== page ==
Figure 3 shows the time series of measured atmospheric DMS and marine DMSP concentrations and of satellite-derived Chl-a in the two ACs. The satellite determinations of Chl-a are averaged over the region 162.5977∘ E, 77.666∘ S; 171.2109∘ E, 72.2168∘ S, which corresponds to the area of a rectangle 600×300 km covering the polynya area facing MZS. Evidently, the first maxima in Chl-a are followed by increased DMS values in the atmosphere. Also, the first Chl-a double-peak in late November, early December 2019 is higher (1.2–1.8 mg m−3) than the first peak in mid-December of 2018 (0.9 mg m−3). A similar pattern is visible in DMS concentration, with a higher peak in early December 2019 (921 pptV = 37.7 nMol m−3) than in late December 2018 (620 pptV = 25.4 nMol m−3). This seasonal DMS accumulation may be caused by a combination of factors, including high DMS production rates, limitation of bacterial DMS consumption at low temperatures and saturation of biological DMS consumption rates (Ditullio et al., 2003; del Valle et al., 2009).
Particularly relevant is the time lag of about 15 d in both Antarctic campaigns between the Chl-a and the DMS peaks. This delay is expected because DMS emissions depend on the physiological state of the phytoplankton. In particular, large emissions are connected with the phytoplanktonic senescent phase associated with stress factors, such as increasing solar radiation due to the shallowing of the depth of the mixing layer (Simó et al., 1999; Vallina and Simó, 2007), consumption of nutrients (Sunda et al., 2007; Zindler et al., 2014), grazing (Savoca and Nevitt, 2014) and bacterial decomposition (Kiene and Bates, 1990; Lomans et al., 2002). The senescent phase, and the DMS emission, generally follows the maximum of phytoplankton biomass coincident with the peak of Chl-a concentration.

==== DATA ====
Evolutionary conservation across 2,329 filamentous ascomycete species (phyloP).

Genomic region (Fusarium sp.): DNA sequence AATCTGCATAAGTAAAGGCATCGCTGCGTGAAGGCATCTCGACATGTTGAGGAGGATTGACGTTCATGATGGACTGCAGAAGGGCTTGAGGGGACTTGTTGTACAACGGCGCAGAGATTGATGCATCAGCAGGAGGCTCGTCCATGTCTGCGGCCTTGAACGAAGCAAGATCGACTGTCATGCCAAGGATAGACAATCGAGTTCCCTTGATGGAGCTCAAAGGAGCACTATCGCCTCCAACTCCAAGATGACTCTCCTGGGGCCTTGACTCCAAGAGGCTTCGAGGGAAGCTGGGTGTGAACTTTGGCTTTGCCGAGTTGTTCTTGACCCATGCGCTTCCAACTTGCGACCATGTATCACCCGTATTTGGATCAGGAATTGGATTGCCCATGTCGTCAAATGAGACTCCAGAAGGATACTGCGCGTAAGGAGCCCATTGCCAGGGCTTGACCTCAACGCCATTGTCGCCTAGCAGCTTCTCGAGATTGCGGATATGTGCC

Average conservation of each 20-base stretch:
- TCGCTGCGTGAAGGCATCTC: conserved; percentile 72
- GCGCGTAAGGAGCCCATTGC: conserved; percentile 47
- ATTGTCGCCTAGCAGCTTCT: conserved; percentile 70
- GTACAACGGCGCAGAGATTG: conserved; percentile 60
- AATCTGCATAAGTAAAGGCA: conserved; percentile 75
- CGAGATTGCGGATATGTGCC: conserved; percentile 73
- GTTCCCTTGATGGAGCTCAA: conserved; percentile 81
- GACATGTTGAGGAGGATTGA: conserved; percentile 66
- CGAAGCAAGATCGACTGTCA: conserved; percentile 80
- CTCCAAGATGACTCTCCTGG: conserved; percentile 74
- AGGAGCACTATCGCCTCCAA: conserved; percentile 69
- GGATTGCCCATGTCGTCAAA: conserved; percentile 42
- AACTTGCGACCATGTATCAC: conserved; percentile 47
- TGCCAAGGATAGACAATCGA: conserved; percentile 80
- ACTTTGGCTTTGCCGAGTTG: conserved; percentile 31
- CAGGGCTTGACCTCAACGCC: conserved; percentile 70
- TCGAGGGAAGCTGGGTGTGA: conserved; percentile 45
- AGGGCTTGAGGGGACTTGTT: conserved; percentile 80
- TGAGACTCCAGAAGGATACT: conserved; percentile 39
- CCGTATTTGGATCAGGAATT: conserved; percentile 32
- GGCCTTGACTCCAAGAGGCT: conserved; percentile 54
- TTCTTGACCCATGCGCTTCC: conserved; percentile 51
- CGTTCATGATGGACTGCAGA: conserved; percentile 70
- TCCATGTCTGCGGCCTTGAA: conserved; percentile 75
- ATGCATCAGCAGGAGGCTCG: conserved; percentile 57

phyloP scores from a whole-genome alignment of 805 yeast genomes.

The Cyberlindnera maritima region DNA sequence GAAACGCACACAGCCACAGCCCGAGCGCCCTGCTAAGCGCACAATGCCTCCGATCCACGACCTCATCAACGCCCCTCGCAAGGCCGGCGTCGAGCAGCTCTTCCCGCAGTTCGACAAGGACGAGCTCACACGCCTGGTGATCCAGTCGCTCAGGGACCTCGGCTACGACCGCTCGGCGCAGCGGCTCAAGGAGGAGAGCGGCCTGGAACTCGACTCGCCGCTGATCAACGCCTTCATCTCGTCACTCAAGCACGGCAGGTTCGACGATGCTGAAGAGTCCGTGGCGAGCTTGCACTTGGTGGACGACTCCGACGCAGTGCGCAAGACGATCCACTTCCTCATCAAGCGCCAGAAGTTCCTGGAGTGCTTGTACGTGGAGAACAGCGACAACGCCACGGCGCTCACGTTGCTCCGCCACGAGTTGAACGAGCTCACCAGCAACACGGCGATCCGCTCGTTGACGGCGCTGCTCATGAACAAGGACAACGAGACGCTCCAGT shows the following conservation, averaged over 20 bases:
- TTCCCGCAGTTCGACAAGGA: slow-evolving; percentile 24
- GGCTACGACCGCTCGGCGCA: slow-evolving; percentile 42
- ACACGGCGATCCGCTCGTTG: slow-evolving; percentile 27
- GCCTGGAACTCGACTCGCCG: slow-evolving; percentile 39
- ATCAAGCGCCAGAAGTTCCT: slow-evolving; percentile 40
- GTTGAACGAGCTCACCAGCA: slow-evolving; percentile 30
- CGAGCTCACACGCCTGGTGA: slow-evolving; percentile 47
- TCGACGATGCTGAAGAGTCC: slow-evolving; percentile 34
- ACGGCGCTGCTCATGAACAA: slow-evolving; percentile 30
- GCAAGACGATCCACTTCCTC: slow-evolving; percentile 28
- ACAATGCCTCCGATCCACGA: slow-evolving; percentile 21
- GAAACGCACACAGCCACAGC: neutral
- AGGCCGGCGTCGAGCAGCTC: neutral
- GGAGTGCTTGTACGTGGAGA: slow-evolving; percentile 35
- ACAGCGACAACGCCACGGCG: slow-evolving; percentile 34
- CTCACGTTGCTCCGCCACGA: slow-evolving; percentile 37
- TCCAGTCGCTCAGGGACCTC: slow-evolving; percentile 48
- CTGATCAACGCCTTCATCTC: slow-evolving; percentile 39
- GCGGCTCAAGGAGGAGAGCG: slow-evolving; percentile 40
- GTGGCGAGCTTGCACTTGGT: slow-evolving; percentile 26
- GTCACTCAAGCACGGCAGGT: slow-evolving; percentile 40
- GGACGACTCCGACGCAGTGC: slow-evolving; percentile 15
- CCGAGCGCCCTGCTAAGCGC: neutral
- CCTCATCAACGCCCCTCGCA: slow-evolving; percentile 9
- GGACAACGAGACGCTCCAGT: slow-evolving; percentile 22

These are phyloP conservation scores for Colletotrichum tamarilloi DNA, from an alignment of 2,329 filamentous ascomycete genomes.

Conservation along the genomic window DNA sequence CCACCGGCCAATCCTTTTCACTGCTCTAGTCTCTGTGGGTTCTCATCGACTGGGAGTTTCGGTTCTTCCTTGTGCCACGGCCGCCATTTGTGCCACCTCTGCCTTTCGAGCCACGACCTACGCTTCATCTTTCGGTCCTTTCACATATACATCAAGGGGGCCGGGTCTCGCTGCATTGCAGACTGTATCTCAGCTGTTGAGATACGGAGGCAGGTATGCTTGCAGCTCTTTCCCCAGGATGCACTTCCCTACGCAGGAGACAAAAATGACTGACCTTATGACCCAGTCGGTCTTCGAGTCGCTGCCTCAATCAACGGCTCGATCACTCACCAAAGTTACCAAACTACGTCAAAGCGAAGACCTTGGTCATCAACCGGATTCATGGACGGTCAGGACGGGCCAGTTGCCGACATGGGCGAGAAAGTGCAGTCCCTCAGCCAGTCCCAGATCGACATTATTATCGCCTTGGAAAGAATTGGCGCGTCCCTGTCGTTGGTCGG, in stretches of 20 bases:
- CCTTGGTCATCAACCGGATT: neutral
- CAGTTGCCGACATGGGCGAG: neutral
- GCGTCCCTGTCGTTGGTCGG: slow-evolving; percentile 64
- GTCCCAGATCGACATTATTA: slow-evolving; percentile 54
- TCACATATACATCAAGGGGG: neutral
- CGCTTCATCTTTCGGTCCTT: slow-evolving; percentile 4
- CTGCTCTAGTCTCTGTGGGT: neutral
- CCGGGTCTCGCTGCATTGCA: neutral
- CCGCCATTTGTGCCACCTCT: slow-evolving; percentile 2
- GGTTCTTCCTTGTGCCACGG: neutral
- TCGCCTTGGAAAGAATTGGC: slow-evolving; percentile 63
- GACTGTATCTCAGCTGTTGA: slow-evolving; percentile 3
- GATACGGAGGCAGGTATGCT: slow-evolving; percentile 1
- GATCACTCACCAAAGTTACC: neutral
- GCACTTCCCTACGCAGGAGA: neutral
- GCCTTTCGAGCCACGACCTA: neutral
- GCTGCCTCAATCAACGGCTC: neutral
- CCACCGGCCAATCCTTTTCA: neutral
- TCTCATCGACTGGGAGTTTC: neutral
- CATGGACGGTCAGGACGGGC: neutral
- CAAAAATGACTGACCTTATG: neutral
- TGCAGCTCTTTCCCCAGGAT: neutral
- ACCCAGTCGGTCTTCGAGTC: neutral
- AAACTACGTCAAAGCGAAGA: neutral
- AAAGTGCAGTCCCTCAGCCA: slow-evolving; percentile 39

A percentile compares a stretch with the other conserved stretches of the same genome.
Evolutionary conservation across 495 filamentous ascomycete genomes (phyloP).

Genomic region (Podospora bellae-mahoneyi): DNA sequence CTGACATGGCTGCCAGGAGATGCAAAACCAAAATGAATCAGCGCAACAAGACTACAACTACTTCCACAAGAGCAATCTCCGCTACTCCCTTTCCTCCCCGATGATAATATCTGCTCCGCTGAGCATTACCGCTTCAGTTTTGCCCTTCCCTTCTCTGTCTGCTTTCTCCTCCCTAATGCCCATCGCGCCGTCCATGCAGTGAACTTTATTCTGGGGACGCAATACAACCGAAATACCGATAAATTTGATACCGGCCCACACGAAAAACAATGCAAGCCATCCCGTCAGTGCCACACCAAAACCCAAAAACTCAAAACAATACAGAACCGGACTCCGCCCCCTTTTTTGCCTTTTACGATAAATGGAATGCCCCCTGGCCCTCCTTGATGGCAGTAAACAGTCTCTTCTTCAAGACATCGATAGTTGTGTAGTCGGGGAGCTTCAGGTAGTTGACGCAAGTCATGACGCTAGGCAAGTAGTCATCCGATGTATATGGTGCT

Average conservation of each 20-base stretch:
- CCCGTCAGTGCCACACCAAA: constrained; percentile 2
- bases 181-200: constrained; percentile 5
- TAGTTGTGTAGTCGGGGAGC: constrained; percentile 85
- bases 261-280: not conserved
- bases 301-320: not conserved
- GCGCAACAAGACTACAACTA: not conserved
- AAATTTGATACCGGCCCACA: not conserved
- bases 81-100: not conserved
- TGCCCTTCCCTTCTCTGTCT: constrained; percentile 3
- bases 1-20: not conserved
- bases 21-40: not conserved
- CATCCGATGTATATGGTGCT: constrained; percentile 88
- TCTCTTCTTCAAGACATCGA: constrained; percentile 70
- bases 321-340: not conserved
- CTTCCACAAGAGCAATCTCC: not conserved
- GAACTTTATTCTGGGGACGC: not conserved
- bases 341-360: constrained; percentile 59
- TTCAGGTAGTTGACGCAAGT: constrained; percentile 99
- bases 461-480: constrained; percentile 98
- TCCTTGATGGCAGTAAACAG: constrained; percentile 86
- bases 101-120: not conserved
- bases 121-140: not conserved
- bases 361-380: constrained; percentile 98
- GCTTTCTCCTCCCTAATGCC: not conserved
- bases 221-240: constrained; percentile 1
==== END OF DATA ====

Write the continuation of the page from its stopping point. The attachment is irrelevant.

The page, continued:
It is interesting to note the presence in both the ACs of a second Chl-a peak in January. The Chl-a concentration peak in January is higher than the one in December and it is not associated with an increase in DMS concentrations into the atmosphere (cf. Fig. 3), despite the high concentration of DMSP in surface sea water. To understand this mechanism, the DMS concentration in sea water would have been useful, but as we do not have these measurements, we can speculate that the DMS concentration in the surface ocean at any given time reflects a complex balance between its biological source, bacterial consumption, photochemical oxidation and ventilation to the atmosphere. Regarding the biological source, the difference in community composition, which is dominated by Phaeocystis antarctica in early summer (November–December) when sea ice melts and later by diatoms (Bolinesi et al., 2020; Innamorati et al., 2000), can affect the DMS concentration in sea water in early and late summer. Indeed, it has been shown that in the Ross Sea, the DMS:chl-a ratio (58–78 nMol µg−1) was significantly higher in waters dominated by Phaeocystis antarctica compared to diatom-dominated waters (2–12 nMol µg−1) (DiTullio and Smith, 1995). Regarding the effect of biological DMS consumption, Del Valle et al. (2009) found that while it remained relatively low and constant throughout the spring (0.05–0.21 d−1), it becomes higher in summer (0.22–0.98 d−1; i.e., faster biological turnover). The spring slow biological turnover probably contributed to the DMS buildup during the early bloom, while the fast biological turnover (leading to the formation of DMSO) helped in producing low DMS concentrations in summer (3.2–16.8 nMol L−1). The higher biological DMS consumption in January than in December can explain the apparent anomaly of the higher concentration of DMSP in near-surface sea water and low DMS in the atmosphere. Unfortunately, we could not collect sea water samples during the period of maximum atmospheric DMS concentration due to lack of safe conditions which prevented reaching the open sea.In addition to the different levels of Chl-a and DMS during the two Antarctic campaigns, the Chl-a peaks occurred with a different timing. In particular, in summer 2018–2019, the Chl-a peak occurs later than in the 2019-2020 summer.